CJA 490- Survey of Criminal Justice
Abstract In society, people always want to point a finger as to who did what and why. For centuries, theorists have come up with ideas to try to identify and explain why people commit crimes. What causes them the break the law, even when they know the repercussions for their actions. Many theories have been brought up, but only a few have surpassed time and are approved by society and law enforcement. These choice theories hypothesize on why how and why people commit crimes, they are also accepted through our society and they affect law enforcement as well as the government.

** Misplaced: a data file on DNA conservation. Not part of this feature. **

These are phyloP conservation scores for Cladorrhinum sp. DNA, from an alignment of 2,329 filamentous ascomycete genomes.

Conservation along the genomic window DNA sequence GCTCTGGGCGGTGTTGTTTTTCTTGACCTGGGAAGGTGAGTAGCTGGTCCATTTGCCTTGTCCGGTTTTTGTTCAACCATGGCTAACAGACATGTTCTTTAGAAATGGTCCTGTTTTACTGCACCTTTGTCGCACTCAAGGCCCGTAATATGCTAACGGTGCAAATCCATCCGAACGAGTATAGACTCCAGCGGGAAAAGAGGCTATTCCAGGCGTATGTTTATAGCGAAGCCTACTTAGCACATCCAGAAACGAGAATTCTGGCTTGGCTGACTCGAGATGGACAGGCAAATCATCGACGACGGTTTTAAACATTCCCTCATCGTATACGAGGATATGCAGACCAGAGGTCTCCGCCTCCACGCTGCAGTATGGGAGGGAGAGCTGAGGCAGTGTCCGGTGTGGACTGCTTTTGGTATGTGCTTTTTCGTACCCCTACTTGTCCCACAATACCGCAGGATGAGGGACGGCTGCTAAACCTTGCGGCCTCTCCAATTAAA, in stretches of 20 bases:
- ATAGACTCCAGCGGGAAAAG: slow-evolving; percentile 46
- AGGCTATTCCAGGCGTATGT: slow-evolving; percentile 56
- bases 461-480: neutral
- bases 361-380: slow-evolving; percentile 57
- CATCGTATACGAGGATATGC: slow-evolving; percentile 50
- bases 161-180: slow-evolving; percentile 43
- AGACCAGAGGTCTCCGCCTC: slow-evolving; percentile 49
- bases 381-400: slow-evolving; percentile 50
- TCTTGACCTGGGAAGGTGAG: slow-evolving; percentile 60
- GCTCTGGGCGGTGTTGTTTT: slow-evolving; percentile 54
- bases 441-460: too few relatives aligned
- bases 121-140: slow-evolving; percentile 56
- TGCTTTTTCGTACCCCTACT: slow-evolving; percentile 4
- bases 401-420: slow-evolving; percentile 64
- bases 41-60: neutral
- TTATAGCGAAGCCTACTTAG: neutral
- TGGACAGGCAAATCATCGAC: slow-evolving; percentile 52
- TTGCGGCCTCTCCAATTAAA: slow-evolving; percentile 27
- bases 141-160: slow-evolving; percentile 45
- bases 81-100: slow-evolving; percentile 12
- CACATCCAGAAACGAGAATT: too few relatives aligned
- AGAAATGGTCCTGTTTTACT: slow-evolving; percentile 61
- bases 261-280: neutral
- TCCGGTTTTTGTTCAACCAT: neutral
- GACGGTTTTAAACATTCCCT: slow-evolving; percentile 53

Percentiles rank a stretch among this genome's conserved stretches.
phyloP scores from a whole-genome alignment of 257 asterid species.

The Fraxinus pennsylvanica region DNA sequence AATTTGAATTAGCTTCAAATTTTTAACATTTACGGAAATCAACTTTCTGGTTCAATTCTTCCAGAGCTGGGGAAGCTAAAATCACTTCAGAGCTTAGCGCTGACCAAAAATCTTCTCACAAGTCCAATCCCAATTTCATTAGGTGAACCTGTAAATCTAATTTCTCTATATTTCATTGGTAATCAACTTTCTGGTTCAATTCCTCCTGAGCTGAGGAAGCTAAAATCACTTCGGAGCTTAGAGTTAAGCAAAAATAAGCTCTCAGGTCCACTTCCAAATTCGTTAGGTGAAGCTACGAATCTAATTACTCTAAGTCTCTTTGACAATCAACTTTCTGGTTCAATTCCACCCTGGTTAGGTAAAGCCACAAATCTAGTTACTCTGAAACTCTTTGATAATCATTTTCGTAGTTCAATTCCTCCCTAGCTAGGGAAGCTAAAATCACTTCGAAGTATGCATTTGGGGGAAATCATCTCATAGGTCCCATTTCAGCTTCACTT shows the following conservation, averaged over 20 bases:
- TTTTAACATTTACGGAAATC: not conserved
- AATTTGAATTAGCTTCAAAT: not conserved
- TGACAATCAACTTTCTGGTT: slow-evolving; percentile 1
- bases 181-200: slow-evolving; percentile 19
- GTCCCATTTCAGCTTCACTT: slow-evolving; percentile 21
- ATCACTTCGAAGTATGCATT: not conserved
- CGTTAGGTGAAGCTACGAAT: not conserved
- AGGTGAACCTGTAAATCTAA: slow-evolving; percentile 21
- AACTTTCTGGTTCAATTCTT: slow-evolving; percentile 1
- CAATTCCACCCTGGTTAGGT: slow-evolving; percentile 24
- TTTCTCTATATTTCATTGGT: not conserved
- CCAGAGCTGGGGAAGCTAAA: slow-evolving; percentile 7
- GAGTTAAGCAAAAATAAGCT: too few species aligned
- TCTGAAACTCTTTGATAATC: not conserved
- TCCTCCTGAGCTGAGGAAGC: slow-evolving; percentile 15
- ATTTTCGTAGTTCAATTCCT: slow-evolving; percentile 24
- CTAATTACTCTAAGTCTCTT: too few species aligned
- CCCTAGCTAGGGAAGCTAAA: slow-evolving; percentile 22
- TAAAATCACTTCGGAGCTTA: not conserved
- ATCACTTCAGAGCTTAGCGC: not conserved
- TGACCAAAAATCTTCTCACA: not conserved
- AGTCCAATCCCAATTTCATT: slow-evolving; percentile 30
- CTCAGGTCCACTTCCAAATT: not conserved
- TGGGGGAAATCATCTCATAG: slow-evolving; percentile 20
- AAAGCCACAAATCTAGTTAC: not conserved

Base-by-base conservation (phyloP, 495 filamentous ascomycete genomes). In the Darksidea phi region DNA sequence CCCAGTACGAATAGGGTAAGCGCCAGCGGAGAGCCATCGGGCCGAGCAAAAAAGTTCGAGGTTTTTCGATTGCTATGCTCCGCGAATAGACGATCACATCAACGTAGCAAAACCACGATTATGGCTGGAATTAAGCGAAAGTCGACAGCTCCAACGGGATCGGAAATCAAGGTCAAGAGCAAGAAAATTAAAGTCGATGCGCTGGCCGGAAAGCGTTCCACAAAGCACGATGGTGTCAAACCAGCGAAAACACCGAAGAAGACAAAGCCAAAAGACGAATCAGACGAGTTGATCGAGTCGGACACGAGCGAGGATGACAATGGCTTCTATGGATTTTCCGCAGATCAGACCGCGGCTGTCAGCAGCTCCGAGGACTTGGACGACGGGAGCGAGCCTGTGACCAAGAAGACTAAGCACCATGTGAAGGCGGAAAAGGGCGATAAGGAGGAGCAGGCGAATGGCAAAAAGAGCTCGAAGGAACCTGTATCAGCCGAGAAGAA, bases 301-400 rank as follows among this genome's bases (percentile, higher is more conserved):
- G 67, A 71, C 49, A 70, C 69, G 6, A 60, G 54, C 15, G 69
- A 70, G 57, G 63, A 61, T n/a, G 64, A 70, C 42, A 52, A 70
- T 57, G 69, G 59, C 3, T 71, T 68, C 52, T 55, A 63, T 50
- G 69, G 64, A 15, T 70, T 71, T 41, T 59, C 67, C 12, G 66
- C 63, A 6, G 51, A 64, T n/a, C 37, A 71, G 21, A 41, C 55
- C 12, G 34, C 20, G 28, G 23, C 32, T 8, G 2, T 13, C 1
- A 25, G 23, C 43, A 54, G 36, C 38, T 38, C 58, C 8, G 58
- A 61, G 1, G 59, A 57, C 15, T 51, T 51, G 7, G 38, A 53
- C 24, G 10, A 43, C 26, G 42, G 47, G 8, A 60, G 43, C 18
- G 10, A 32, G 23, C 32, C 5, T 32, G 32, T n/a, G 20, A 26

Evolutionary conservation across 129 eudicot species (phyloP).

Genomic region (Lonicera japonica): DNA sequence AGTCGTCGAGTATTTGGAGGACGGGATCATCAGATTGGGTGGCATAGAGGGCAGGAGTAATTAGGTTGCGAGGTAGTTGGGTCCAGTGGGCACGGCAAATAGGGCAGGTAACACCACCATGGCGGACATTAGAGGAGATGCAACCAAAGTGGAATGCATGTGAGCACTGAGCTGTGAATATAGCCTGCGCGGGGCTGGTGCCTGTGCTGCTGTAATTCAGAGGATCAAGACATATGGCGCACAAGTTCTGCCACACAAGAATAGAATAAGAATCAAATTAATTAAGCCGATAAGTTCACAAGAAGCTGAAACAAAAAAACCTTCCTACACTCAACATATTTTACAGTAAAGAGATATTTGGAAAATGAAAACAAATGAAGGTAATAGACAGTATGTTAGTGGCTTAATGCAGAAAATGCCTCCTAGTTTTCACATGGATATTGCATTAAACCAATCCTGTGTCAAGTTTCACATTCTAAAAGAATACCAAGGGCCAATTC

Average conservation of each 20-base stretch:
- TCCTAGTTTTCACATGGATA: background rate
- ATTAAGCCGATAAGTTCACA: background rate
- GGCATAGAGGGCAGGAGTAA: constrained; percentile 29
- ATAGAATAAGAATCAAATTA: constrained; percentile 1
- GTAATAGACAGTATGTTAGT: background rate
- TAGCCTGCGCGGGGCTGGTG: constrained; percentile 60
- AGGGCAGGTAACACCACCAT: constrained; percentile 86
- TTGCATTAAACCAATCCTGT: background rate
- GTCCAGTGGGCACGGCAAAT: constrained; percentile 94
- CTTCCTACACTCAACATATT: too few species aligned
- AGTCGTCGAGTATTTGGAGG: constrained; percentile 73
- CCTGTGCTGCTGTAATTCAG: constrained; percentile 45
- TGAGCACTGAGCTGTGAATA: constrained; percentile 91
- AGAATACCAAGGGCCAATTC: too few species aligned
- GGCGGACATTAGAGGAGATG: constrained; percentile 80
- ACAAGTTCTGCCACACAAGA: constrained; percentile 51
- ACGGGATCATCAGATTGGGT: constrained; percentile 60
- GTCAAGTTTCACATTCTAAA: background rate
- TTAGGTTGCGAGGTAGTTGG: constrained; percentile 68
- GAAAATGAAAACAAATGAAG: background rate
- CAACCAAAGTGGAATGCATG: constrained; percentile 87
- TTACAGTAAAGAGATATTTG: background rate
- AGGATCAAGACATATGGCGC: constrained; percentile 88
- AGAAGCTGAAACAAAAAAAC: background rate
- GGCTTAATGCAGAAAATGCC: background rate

Criminal Acts and Choice Theory It is very easy, now a days with the media, to glamorize crimes and certain cases that have created a spectacle. Many of these famous criminal cases always question the motive of the crime. With this question, come many answers, some leading to theories as to why this particular person would commit the crime they did. Theories try to give an explanation to a cause and link and explain cause and effect. In Criminology, choice theories attempt to explain the reasons a person decided to engage in certain behaviors that caused they to break the law. Some of these theories, such as the rationale theory and sociological theories have a great impact on society as well have affected the criminal justice system. According to Frank Schmalleger, “some theories of human behavior help us understand why certain people engage in acts that society defines as criminal or deviant, while others do not” (78). Once a theory is implemented it must be tested, with some of these trial an error tests come results thus either proving the theory or discrediting it due to the results. Some theories that can be in today’s society and thinking are Classical and Neoclassical theories. Within these theories, the belief is that the offender that committed the crime did so out of his own free will. The